Why Chicago's Rebound Is in So Much Trouble
(Bloomberg View) -- By many measures, the city of Chicago -- the third most populous in the U.S. -- is doing well. The city's well-diversified economy has bounced back from the lost decade of the Great Recession, in terms of both output and employment levels:
Meanwhile, the city hasn't seen the kind of dramatic rise in housing costs suffered in many other cities -- average rent is lower even than in sprawling Los Angeles, and housing is still a buyer's market. Perhaps partly for that reason, companies are moving to Chicago: Caterpillar Inc., for example, is shifting its headquarters from Peoria in central Illinois, to the Chicago area and tech companies are more interested in the city as well. Big downtown redevelopment plans are in the works. Chicago's boosters certainly have much to crow about.
But beneath this glitzy corporate surface, the city is a troubled place. The most well-known of Chicago's problems, of course, is violent crime. In the past three years, the city's homicide rate has exploded, almost doubling from about 15 per 100,000 to 28. The current rate is about 85 percent of the peak achieved in the bad old days of the early 1990s. Even as cities such as New York have become progressively safer, Chicago seems to be headed rapidly in the wrong direction.
Meanwhile, not everyone is sharing in Chicago's prosperity. The middle class is decreasing in size as inequality increases. If that trend were a result of more Chicagoans moving into the upper class, it wouldn't be a problem. But it isn't. Chicago's real median household income has fallen since the late 1990s:
Perhaps for this reason, people are leaving Chicago. In 2015 and 2016, decades of population growth went into reverse -- so many residents moved out that the decrease overwhelmed both natural population growth and immigration from overseas. This stands in contrast to cities such as New York, where people tend to move out to sunnier and less crowded places, but where the population keeps growing because of natural increase and arriving foreigners.
So while Chicago's downtown flourishes, its masses are reeling, both economically and in terms of their physical security. This doesn't make the city a basket case, but it also doesn't put it in the same category as flourishing peers like New York, Los Angeles and Houston.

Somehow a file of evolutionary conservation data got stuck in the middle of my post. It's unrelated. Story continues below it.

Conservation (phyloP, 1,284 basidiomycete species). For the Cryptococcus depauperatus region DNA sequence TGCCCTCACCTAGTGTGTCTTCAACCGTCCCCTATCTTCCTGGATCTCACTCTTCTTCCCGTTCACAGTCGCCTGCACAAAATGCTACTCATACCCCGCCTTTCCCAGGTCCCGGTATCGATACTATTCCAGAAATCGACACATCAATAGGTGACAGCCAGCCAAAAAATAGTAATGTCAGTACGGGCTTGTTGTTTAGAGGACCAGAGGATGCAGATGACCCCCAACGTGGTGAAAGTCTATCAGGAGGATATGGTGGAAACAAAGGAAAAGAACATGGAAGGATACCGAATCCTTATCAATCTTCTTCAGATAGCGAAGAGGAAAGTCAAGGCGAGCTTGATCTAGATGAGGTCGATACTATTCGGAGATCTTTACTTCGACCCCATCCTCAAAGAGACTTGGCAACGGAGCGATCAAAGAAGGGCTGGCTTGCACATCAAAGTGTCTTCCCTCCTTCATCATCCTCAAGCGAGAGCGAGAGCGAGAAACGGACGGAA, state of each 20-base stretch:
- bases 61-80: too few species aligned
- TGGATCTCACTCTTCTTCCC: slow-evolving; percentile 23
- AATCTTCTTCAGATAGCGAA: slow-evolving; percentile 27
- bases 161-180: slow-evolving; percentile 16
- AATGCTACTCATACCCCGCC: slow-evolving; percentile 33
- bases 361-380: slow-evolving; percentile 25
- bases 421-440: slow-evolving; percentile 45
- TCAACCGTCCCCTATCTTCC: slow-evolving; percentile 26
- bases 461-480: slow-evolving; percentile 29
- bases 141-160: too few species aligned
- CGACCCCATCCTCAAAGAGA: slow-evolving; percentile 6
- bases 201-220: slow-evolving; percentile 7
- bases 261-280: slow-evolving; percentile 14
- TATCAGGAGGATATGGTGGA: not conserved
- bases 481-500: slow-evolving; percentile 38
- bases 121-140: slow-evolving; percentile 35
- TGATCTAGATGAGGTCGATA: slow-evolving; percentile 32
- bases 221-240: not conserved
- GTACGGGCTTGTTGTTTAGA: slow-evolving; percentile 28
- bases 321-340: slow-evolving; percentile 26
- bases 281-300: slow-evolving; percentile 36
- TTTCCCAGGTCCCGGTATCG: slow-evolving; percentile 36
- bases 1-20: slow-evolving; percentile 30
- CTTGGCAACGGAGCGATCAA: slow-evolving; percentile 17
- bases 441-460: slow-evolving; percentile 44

The city's defenders like to point out that both the homicide wave and income declines are confined to certain areas of the city. But maybe that's exactly the problem. By some measures, Chicago is the most segregated city in the nation (although it has become slightly less so in recent years). A 2016 study by the Chicago Urban League found that Chicago's black residents have seen their poverty rates rise, even as the city provides fewer social services for black neighborhoods. No wonder, then, that black Chicagoans are heavily over-represented among those moving away from the city.
Chicago, in other words, is failing its poor residents, and especially its poor black residents. This is probably not a recent thing, either -- Chicago has a long and sordid history of racial segregation. But if the city is going to fix its problems, it's going to have to reverse that legacy.
A recent study by the Metropolitan Planning Council, a Chicago-based think tank, and Washington's Urban Institute found that if the city were to reduce its segregation to a more typical level -- perhaps by mobility vouchers for poor Chicagoans, or stricter enforcement of laws against housing discrimination -- its economy would gain billions of dollars, and much of that benefit would flow to the embattled African-American population. The report also suggests desegregation would result in a substantial drop in crime.
Beyond relocating people, the city can invest more to improve the quality of life in its poor neighborhoods. Health clinics and other social services, which have been cut in recent years, should be reinstated. Public transit in poor areas should be upgraded. Pollution, especially lead contamination, should be reduced by crucial investments in public-health infrastructure.
Then there's the issue of policing. A series of high-profile police shootings of black Chicagoans, as well as allegations of brutality against black suspects, have raised tensions between the Chicago Police Department and the city's black community. Efforts to root out corruption, racist attitudes, and brutal practices among the city's law enforcement officers would help not just to improve the quality of life for black Chicagoans, but would probably reduce crime as well, as citizens came to trust the cops more.
So there are many things Chicago can do in order to make its prosperity work for a greater percent of its population. The goal should be not just shiny new office buildings, but more inclusive growth.
This column does not necessarily reflect the opinion of the editorial board or Bloomberg LP and its owners.
Noah Smith is a Bloomberg View columnist. He was an assistant professor of finance at Stony Brook University, and he blogs at Noahpinion.
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